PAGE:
Here’s a short post in honor of Casual Friday and Labor Day. I have been working in and around Silicon Valley for 20 years and I have watched the dress code evolve. In the world of high tech, suits are considered evil and khaki slacks have become the common dress code. I wear khaki’s and polo shirts almost daily, but I still keep the suit and tie in reserve for business meetings because I believe in dressing for the client as a means of demonstrating respect. It’s part of knowing how to dress for success.
I actually was talking to a client yesterday who makes it a point of hiring retirees and older workers, and he recently hired an energetic young woman to manage the group. She is enthusiastic, and like many of her generation, shows the marks of her tribe – hair colored a shade nature never intended, facial piercings, and a few tattoos. I asked “How is she doing?” and the response from my client was that he had a frank conversation with her about her performance, including the recommendation to “lose the hardware” as a sign of respect for those she was managing. The oldsters don’t respect the piercings. I agree.
It’s not that I am adverse to freedom of expression, or that you shouldn’t be allowed to dress as you like. However, if you want to earn respect in business, it has to start with your attire. I have worked with countless techies who show up for meetings in T-shirts, shorts, and Birkenstocks to outwardly celebrate their inner nerd. Okay, I get it, but it’s harder to accept strategic input from someone who dresses like my teenage stepson. If you want to be taken seriously, you have to dress seriously.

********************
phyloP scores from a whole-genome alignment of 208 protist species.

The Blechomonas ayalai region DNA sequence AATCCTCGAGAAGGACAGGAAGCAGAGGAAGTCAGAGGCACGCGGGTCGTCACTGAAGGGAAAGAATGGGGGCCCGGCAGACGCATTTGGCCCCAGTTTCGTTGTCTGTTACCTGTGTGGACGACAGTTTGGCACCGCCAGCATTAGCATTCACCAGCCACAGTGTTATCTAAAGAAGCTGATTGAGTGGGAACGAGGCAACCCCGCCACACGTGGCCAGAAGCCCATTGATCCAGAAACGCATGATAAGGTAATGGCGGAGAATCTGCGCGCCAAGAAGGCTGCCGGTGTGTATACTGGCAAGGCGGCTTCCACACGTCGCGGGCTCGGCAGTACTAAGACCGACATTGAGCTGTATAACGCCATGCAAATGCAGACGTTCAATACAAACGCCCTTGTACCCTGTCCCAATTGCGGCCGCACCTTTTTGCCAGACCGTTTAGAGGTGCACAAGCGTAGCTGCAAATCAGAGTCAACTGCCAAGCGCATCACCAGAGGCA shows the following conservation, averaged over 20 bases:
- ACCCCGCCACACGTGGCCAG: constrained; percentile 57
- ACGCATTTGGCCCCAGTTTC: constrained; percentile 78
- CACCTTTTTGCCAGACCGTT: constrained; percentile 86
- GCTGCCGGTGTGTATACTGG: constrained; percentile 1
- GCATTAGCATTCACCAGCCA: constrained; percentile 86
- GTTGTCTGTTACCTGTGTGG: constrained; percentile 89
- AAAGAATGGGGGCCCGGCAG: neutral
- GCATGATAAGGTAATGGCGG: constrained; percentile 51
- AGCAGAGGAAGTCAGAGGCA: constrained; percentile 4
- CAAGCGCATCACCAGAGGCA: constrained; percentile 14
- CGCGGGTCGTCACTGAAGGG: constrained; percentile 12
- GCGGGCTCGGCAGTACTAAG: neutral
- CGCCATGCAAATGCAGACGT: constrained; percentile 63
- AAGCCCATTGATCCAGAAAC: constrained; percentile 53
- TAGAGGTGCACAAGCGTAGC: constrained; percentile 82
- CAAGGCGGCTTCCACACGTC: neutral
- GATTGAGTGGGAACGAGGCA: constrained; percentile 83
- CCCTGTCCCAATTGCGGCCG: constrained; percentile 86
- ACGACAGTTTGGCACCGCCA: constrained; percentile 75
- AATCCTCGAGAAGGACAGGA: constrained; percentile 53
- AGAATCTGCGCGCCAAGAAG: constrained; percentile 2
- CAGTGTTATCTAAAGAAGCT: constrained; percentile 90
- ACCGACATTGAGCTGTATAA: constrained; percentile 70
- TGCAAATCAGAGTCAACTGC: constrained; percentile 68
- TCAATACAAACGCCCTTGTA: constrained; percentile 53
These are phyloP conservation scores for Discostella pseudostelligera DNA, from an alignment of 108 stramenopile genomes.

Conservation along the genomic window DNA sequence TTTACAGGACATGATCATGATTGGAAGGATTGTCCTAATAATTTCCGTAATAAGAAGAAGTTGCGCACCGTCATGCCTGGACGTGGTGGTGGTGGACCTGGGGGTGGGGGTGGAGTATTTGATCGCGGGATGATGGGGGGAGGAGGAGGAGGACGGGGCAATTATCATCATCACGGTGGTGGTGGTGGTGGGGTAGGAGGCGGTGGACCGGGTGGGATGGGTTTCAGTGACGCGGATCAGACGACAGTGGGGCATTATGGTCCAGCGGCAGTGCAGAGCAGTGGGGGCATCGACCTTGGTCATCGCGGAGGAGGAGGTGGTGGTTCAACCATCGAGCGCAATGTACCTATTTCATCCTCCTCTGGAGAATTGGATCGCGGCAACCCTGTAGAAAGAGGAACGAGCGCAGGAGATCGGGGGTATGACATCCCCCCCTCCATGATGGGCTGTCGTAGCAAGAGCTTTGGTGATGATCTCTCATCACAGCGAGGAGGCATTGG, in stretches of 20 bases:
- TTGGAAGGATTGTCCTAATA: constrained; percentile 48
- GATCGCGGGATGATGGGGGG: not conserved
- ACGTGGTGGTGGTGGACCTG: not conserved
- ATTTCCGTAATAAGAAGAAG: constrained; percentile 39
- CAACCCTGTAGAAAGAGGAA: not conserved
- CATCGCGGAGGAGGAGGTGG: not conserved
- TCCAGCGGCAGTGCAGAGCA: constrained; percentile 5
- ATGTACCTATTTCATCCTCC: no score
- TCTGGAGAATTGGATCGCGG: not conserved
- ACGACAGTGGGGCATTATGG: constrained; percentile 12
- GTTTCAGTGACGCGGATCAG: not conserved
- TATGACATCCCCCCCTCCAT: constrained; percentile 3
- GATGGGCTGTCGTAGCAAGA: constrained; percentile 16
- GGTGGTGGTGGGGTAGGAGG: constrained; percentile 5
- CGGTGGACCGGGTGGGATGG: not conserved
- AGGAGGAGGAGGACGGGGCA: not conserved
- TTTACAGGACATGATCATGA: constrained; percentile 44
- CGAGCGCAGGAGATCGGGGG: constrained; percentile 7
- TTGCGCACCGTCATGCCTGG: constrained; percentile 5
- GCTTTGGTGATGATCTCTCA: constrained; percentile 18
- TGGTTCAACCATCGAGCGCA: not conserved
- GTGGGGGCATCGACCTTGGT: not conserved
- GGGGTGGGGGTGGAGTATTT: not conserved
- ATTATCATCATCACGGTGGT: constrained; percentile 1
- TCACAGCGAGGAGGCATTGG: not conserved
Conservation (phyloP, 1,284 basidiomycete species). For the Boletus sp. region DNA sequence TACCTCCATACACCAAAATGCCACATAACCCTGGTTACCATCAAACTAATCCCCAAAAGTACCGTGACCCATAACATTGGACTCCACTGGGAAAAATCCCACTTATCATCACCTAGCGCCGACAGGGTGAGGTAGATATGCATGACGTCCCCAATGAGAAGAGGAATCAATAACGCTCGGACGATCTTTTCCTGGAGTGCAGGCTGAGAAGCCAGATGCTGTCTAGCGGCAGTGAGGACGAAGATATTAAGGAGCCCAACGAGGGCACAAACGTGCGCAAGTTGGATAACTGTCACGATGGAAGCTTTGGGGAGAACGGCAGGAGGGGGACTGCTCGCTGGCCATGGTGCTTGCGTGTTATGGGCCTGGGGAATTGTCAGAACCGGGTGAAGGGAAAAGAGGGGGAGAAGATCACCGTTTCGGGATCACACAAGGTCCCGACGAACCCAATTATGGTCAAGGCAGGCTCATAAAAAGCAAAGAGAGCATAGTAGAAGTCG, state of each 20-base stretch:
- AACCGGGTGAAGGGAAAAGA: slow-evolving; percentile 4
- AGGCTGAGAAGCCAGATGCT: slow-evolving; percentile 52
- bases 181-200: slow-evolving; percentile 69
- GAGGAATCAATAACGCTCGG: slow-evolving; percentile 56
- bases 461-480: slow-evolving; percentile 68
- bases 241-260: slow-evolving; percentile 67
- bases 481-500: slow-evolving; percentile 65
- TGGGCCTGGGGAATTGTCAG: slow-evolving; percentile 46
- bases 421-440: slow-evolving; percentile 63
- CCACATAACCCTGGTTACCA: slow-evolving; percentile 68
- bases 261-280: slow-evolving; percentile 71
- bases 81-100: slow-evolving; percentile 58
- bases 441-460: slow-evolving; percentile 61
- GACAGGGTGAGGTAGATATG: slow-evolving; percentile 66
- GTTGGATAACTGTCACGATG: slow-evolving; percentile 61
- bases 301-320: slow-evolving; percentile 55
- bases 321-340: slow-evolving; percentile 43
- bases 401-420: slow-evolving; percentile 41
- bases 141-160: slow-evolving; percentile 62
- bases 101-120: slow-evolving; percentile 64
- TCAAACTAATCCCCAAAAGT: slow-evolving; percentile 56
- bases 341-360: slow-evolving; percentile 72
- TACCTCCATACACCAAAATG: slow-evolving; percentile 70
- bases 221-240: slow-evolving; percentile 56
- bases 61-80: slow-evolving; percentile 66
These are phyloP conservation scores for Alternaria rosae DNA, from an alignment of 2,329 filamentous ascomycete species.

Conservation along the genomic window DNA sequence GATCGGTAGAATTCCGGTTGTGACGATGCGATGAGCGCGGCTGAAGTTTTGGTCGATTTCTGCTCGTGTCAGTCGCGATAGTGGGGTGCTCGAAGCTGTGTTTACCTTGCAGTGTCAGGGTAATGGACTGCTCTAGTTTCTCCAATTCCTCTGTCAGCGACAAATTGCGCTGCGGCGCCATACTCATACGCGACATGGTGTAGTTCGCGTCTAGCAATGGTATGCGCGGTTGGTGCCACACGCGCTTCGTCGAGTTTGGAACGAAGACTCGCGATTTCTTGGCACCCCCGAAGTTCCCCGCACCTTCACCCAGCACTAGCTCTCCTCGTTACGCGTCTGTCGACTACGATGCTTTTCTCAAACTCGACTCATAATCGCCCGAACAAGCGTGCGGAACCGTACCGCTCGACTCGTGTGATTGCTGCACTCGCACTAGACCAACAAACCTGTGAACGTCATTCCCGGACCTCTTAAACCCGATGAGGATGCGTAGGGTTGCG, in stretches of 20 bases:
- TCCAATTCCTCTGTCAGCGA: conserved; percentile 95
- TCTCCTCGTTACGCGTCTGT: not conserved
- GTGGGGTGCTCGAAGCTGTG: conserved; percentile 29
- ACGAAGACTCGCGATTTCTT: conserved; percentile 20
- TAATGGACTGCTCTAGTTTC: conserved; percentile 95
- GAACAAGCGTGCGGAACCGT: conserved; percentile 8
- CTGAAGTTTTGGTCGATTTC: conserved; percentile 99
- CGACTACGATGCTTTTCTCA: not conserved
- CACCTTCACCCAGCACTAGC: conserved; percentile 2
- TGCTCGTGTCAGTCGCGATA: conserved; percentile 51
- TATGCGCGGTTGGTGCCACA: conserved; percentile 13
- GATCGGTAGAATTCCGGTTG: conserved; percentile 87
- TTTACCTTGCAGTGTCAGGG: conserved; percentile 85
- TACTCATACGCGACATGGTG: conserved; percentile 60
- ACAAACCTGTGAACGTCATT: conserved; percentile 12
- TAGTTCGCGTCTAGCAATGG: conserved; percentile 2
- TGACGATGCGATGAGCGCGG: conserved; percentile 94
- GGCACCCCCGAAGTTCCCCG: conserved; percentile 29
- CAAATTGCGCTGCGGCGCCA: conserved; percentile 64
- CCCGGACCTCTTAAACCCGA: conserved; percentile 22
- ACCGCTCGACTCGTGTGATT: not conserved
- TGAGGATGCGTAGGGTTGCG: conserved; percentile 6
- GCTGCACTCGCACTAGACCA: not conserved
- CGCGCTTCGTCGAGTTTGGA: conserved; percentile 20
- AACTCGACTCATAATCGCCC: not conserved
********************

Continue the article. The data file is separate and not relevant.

I want to share a graphic and video from Entrepreneur.com that I spotted earlier today. The blog post, contributed by Ross McCammon, is entitled “How to Dress as an Entrepreneur,” and offers some interesting insights into the concept of dressing for success:
Because clothes represent propriety. When you present yourself, your clothes connote either thoughtfulness or thoughtlessness. When you overdress, you have a better chance of ending up on the right side of propriety. Early on at least, your clothes are your agent. If your agent is a jackass, you still might get the gig, but why give yourself so much to overcome?
Like managing up, I also believe in the concept of “dressing up.” You have to assume the attire of the role you wish to play, even if it feels like a costume. If you want to run with the chief executives, you have to assume the trappings of their tribe in order to fit in. It makes them feel more comfortable about you and your capabilities, and makes it easier to find what you have to say worth listening to.
Happy Labor Day!